Seeing a growing demand for unmanned vehicle operators, more schools are beginning to offer training and certification programs. Michael Nelson, UAS course manager for the University of North Dakota’s Center for UAS research, education and training in Grand Forks, notes that his program currently has 91 students. The first class graduated in May. “All five had jobs waiting for them,” Nelson says. “It’s like they were star hockey, baseball or football players.”
Unmanned vehicle work is often tiring and tedious, but it also has its fair share of perks. Price says that his UUV career included several interesting assignments, such as joining the team searching for a vessel that played a major role in the creation of both the U.S. Navy and the nation. “I was involved in an expedition to try and locate the Bonhomme Richard, John Paul Jones’ ship from the Revolutionary War,” he says. The assignment required Price to travel to England and help archaeologists search for the wreck in the waters off Yorkshire. “Without this opportunity [of piloting UUVs], I never would have had a chance to do something like that,” Price says.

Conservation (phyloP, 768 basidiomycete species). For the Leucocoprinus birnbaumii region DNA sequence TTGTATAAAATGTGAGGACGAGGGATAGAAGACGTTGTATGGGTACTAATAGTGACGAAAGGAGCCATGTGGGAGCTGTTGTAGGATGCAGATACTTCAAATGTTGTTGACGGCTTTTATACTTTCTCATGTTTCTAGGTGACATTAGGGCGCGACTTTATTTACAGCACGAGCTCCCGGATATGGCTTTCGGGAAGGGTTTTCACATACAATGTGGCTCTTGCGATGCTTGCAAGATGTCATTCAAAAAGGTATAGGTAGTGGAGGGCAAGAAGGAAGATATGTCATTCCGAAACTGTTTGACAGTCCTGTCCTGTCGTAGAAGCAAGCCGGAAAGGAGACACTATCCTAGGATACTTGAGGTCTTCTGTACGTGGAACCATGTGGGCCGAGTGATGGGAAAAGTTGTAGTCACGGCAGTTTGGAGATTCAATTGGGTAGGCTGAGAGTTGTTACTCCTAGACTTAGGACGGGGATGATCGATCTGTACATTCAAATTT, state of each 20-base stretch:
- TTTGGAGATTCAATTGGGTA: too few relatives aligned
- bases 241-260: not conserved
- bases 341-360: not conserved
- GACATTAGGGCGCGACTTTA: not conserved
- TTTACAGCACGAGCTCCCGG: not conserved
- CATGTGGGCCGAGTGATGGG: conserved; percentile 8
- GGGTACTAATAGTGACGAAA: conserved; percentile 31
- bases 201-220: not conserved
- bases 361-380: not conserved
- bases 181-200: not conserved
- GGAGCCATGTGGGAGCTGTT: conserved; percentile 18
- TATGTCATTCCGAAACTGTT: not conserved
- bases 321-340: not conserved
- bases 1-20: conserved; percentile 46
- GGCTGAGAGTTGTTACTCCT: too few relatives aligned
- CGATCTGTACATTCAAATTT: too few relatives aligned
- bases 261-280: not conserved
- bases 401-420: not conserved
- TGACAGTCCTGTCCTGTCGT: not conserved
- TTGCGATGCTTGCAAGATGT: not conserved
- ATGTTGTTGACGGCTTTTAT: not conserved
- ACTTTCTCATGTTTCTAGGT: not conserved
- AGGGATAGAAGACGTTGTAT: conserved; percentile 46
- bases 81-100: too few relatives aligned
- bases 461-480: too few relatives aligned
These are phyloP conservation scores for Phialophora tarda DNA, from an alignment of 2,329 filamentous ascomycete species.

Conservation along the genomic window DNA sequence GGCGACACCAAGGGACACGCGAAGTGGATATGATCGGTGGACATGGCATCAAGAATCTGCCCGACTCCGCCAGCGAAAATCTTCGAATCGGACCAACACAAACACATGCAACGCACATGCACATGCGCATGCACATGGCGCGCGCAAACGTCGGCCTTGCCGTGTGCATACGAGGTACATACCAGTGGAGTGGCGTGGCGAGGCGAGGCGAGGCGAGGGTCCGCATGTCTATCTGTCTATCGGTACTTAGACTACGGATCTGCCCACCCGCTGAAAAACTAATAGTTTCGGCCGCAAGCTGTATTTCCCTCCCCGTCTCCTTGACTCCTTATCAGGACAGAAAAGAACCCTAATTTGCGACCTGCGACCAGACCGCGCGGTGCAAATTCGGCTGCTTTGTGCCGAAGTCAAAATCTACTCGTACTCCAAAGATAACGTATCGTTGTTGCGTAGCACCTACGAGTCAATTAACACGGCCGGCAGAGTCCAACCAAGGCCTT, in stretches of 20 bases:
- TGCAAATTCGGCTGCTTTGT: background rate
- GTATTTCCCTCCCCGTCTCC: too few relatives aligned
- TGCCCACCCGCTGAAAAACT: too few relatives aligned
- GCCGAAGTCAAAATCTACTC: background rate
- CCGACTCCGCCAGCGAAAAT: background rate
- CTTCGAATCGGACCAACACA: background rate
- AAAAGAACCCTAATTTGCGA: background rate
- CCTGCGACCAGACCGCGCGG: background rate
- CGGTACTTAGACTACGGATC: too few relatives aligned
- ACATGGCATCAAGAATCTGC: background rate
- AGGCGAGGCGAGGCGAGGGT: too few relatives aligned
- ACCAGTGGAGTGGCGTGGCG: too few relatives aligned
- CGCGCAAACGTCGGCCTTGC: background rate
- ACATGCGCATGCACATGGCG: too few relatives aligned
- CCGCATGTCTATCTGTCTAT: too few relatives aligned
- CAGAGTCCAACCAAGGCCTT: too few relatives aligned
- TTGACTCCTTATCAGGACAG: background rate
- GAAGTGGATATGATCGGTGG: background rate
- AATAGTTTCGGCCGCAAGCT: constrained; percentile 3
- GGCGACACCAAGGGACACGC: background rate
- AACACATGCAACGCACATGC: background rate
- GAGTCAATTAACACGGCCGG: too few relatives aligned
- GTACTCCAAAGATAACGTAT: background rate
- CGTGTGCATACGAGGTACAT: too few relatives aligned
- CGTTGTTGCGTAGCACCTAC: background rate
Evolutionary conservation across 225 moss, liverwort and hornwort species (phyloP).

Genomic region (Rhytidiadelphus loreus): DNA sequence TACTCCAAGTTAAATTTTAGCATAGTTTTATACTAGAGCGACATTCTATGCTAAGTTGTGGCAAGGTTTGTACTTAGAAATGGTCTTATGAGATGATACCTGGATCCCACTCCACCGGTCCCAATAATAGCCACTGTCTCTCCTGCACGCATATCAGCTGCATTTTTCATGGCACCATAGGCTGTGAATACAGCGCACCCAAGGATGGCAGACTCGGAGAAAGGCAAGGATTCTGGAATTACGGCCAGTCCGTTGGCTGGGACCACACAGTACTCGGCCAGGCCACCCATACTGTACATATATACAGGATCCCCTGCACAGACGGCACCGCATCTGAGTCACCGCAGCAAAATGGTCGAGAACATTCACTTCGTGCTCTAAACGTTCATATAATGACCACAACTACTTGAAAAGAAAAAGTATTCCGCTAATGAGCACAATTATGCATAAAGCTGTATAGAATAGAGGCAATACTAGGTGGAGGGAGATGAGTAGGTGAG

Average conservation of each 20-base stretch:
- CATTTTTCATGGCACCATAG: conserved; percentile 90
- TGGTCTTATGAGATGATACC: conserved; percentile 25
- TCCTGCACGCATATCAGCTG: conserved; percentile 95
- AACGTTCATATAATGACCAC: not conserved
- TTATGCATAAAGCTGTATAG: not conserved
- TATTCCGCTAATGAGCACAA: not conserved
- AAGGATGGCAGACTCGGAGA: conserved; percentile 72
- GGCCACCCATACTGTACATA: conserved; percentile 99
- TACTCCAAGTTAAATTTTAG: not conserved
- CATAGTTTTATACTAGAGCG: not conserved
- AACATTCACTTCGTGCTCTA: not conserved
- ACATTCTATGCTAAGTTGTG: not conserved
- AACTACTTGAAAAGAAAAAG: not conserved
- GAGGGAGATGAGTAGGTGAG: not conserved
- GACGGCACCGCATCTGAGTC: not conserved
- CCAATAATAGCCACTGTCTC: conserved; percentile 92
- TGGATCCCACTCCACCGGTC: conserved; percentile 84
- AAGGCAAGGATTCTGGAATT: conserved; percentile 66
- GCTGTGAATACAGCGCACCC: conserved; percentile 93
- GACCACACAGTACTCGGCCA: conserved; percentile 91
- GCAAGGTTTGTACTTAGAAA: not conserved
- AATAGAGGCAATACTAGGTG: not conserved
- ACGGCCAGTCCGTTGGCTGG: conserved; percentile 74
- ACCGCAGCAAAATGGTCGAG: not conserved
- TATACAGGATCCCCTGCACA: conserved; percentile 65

Reflecting on his time spent as an Army Shadow operator, Rayleigh says that he and his colleagues performed important and fulfilling work. “Finding things like weapons caches, scanning the roads for IEDs before a convoy goes out,” he says. “We saved a lot of lives while we were out there.”
By John Edwards